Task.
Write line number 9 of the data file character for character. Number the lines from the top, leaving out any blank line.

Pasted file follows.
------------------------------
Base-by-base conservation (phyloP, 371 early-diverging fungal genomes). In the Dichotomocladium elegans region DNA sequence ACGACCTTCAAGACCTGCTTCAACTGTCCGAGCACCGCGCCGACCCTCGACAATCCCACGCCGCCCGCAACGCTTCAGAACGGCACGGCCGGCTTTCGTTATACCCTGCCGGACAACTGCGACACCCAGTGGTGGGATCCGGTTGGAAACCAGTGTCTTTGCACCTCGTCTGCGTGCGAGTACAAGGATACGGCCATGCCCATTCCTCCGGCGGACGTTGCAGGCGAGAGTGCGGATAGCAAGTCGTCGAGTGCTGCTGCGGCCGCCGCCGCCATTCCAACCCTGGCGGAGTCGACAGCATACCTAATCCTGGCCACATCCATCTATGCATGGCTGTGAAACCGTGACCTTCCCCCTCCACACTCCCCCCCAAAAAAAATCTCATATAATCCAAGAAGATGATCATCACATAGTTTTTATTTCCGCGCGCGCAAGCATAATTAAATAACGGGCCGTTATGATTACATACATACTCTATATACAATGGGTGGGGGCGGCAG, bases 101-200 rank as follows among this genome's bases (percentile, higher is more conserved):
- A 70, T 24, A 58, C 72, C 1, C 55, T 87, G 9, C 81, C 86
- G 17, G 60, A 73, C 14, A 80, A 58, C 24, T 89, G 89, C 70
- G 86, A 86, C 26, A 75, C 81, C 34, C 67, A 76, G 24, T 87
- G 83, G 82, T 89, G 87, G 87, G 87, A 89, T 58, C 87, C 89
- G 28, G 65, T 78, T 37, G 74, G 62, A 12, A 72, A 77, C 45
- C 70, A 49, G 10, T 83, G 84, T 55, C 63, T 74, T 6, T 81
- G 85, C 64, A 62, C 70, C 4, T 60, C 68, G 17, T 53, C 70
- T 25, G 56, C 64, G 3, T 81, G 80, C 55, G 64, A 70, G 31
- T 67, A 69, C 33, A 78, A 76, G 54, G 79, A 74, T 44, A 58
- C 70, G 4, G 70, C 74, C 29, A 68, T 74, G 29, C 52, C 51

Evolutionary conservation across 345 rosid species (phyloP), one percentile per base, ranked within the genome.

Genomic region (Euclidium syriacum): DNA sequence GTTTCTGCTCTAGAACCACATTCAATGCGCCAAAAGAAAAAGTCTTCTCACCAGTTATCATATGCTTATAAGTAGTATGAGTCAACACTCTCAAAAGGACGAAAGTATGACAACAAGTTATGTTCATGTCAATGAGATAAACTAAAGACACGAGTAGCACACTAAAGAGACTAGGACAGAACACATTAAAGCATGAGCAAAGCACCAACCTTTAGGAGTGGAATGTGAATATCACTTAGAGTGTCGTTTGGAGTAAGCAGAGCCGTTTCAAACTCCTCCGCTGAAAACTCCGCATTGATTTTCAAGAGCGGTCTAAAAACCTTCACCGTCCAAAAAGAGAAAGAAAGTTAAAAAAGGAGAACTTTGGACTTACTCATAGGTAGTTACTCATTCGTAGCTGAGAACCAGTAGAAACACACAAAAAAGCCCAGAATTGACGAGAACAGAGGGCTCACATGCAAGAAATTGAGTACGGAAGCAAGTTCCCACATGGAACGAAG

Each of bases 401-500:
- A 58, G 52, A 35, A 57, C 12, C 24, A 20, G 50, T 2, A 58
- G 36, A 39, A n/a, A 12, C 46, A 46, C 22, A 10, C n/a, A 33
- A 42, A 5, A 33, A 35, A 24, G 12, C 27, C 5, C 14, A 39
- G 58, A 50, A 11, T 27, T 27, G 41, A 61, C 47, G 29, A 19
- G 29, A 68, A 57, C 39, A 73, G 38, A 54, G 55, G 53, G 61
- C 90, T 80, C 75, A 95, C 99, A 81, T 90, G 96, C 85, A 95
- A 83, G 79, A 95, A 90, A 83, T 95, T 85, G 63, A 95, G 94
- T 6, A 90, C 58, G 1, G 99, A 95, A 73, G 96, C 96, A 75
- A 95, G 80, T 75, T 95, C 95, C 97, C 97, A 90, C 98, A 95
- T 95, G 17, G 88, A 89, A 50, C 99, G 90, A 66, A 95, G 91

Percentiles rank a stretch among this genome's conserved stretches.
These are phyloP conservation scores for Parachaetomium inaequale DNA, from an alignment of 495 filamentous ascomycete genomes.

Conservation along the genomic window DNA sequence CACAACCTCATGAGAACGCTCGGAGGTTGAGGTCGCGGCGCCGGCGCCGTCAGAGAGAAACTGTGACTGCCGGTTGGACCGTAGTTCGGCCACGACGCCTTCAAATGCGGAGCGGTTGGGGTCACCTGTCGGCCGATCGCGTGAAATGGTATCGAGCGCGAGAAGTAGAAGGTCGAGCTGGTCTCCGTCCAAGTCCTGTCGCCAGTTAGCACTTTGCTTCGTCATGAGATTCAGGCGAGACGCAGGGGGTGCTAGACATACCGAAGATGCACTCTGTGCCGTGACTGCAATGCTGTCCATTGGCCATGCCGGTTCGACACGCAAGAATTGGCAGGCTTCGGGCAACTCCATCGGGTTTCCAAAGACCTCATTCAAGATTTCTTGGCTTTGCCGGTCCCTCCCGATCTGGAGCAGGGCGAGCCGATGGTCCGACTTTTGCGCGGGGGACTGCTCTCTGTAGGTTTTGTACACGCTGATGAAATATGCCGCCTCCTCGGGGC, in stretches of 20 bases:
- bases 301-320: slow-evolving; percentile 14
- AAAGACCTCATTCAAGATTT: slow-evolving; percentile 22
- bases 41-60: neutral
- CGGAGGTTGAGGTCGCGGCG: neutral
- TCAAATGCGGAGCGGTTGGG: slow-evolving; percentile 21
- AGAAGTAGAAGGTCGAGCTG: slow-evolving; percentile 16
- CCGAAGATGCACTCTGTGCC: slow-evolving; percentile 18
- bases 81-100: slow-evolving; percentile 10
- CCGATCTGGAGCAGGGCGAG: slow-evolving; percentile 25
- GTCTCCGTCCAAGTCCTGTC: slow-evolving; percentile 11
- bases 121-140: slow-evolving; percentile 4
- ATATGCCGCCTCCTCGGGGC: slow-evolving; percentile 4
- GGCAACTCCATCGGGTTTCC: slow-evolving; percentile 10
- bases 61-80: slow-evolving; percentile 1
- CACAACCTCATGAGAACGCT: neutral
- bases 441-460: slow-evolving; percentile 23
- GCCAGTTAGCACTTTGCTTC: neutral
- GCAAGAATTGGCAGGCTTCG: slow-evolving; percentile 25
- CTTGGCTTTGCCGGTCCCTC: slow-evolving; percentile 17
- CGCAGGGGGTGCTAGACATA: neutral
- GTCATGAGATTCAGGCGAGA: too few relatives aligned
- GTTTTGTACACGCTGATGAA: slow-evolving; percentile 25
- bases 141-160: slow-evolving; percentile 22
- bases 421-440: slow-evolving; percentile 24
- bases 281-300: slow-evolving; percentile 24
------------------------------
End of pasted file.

- T 25, G 56, C 64, G 3, T 81, G 80, C 55, G 64, A 70, G 31